• Based in
    San Diego, CA
  • Monday - Friday
    8 am - 6 pm
    Saturday 8 am - 2 pm
24/7 Main Phone



We Donate

Please join

1-877-Appliance to make a difference in lives of people affected with neurodegenerative disease!

The Friedreich’s Ataxia Research Alliance is dedicated to improving the lives of persons affected by Friedreich’s Ataxia through research.

Supporting Friedreich’s Ataxia Research Since 1998

The Friedreich’s Ataxia Research Alliance (FARA) is a national, public, 501(c)(3), non-profit, tax-exempt organization dedicated to the pursuit of scientific research leading to treatments and a cure for Friedreich’s ataxia.

FARA’s Mission is to marshal and focus the resources and relationships needed to cure FA by raising funds for research, promoting public awareness, and aligning scientists, patients, clinicians, government agencies, pharmaceutical companies and other organizations dedicated to curing FA and related diseases.

Friedreich’s Ataxia

Friedreich’s ataxia is an inherited disease that causes progressive damage to the nervous system.It can result in muscle weakness, speech difficulties or heart disease. The first symptom is usually difficulty in walking. Many persons with ataxia eventually use wheelchairs.It is named after the physician Nicholas Friedreich, who first described the condition in the 1860s. Ataxia refers to coordination problems and unsteadiness, and occurs in many different diseases and conditions. In Friedreich’s ataxia, there is degeneration of nerve tissue in the spinal cord and of nerves that control arm and leg movement. The spinal cord becomes thinner and nerve cells lose some of the insulation (myelin) that helps nerves conduct impulses. Friedreich’s ataxia affects about 1 in every 50,000 people in the United States. Males and females are affected equally. Symptoms usually begin between the ages of 5 and 15 but can appear as early as 18 months or as late as age 30.Early signs may include foot, involuntary bending of the toes, or foot inversion (turning in). Rapid, involuntary movements of the eyeball are common. Most people with Friedreich’s ataxia develop scoliosis (a curving of the spine to one side), which, if severe, may impair breathing.Other symptoms include chest pain, shortness of breath, and heart palpitations. Doctors diagnose Friedreich’s ataxia by performing a careful clinical examination, which includes a medical history and a thorough physical examination. Several tests may be performed, including electromyogram (EMG) and genetic testing. There is currently no effective cure or treatment for Friedreich’s ataxia. However, many of the symptoms and accompanying complications can be treated to help people maintain optimal functioning.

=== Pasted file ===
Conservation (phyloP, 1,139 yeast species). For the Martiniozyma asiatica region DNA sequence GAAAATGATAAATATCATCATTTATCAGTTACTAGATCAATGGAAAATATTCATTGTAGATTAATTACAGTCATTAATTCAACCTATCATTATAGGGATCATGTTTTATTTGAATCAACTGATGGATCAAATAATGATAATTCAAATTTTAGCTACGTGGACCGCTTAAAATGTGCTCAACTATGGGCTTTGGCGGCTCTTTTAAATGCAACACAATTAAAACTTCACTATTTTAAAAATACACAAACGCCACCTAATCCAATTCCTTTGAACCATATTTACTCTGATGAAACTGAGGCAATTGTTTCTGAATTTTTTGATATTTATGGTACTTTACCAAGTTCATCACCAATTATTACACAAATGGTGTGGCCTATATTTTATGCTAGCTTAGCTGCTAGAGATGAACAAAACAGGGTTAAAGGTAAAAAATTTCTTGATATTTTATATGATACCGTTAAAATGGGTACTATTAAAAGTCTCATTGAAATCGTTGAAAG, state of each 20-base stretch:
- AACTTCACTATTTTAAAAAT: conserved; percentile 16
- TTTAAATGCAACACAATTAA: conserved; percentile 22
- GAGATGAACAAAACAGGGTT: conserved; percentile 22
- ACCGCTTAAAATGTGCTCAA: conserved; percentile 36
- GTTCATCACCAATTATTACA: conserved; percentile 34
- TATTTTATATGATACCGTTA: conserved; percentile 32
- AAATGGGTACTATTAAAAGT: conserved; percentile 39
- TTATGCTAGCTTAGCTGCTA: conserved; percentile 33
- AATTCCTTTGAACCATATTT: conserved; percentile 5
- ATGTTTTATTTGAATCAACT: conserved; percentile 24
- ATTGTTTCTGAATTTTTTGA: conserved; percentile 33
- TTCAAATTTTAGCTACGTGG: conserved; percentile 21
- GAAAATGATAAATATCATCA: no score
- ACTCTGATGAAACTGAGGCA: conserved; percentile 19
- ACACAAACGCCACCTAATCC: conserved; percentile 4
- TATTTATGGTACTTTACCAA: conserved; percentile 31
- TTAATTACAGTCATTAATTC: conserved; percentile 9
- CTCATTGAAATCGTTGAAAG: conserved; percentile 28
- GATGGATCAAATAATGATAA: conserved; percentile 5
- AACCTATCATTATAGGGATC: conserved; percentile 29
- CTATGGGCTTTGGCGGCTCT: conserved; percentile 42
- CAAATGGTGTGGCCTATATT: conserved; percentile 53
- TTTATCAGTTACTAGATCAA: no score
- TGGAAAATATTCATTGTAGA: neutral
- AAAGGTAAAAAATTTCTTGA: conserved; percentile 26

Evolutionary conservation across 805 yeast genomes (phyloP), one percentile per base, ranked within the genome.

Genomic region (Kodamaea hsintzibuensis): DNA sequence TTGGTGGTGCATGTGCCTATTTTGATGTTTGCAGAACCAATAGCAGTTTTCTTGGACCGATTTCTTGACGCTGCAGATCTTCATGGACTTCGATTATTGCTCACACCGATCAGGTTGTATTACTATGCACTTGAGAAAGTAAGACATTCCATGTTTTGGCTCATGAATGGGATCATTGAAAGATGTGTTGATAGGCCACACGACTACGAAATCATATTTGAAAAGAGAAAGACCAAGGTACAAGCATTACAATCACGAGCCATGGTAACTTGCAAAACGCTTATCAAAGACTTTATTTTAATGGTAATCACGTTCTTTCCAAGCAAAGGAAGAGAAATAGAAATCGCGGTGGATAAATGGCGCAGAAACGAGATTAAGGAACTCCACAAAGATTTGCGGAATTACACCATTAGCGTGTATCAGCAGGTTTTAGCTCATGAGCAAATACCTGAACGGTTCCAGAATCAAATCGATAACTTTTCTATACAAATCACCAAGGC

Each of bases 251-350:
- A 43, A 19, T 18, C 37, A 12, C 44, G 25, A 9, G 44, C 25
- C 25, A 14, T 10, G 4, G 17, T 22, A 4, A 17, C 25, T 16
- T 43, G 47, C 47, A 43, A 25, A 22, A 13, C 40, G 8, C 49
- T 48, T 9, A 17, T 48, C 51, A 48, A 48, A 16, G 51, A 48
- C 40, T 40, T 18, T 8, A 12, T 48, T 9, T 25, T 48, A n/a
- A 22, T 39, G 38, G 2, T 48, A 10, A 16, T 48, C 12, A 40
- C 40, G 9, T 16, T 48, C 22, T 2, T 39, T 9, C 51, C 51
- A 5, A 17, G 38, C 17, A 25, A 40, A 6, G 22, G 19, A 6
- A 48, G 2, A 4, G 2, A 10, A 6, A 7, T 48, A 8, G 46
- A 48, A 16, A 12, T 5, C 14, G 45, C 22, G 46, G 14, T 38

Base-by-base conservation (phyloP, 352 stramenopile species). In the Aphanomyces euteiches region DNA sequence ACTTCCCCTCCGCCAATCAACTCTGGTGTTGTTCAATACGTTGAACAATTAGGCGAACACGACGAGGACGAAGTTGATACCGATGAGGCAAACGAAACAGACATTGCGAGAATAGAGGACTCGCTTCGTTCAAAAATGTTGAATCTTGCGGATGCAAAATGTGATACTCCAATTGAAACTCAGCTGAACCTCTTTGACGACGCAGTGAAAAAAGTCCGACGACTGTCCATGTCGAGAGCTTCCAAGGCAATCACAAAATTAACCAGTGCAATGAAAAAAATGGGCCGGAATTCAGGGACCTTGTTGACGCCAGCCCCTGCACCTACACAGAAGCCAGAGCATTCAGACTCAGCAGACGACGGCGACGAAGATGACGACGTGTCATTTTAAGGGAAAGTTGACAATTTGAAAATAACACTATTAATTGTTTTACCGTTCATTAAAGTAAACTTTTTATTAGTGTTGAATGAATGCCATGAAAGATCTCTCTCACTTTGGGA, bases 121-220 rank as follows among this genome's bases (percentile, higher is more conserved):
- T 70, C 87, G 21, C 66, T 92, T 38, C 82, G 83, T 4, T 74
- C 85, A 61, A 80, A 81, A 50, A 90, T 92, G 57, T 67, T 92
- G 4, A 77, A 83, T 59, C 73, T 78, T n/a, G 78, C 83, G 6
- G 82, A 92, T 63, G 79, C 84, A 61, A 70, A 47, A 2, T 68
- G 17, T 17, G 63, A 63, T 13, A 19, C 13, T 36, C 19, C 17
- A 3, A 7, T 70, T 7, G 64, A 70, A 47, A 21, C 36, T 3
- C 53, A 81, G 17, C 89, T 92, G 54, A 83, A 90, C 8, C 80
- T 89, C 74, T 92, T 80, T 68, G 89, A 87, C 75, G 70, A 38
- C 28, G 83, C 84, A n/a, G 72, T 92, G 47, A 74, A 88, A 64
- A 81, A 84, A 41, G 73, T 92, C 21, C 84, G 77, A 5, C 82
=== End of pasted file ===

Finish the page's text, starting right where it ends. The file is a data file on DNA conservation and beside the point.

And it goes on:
Friedreich’s Ataxia may be inherited as an autosomal recessive trait. Cases in which a family history of the disease has not been found may indicate new genetic changes (mutations) that occur spontaneously. Friedreich’s Ataxia results from mutations of a gene known as “X25, or 2 frataxin, a protein that should normally be present in the nervous system, the heart, and the
pancreas. The protein is severely reduced in people with Friedreich’s ataxia.

Studies indicate that patients have abnormally high levels of iron in their heart tissue and that the nervous system, heart, and pancreas may be particularly susceptible to damage from free radicals (produced when the excess iron reacts with oxygen). Nerve and muscle cells also have metabolic needs that may make them particularly vulnerable to free radical damage. The discovery of the genetic mutation that causes Friedreich’s ataxia has added new impetus to research efforts on this disease.


FARA was founded in September 1998 by a group of patient families and three of the world’s leading FA scientists — Drs. Rob Wilson, Bronya Keats, and Massimo Pandolfo. It was staffed and managed as an all volunteer organization until late 2005. FARA’s Leadership and numerous patient families and friends have raised critical funds over the years to support FA research. Thanks to the brilliant and committed efforts of many FA scientists, we now understand the cause of FA and specific mechanisms leading to damage in FA patients. These understandings allow for more targeted approaches to treatment which are currently being developed for clinical trials.

Sources: National Institute of Neurological Disorders and Stroke, National Organization for Rare Disorders California

UCLA Ataxia Clinic – Dr. Susan Perlman
Stanford Movement Disorders Center – Dr. Rosalind Chuang
UCSF Neurogenetics Cognitive & Movement Disorder Clinic | UCSF Memory and Aging Center – Dr. Sharon Sha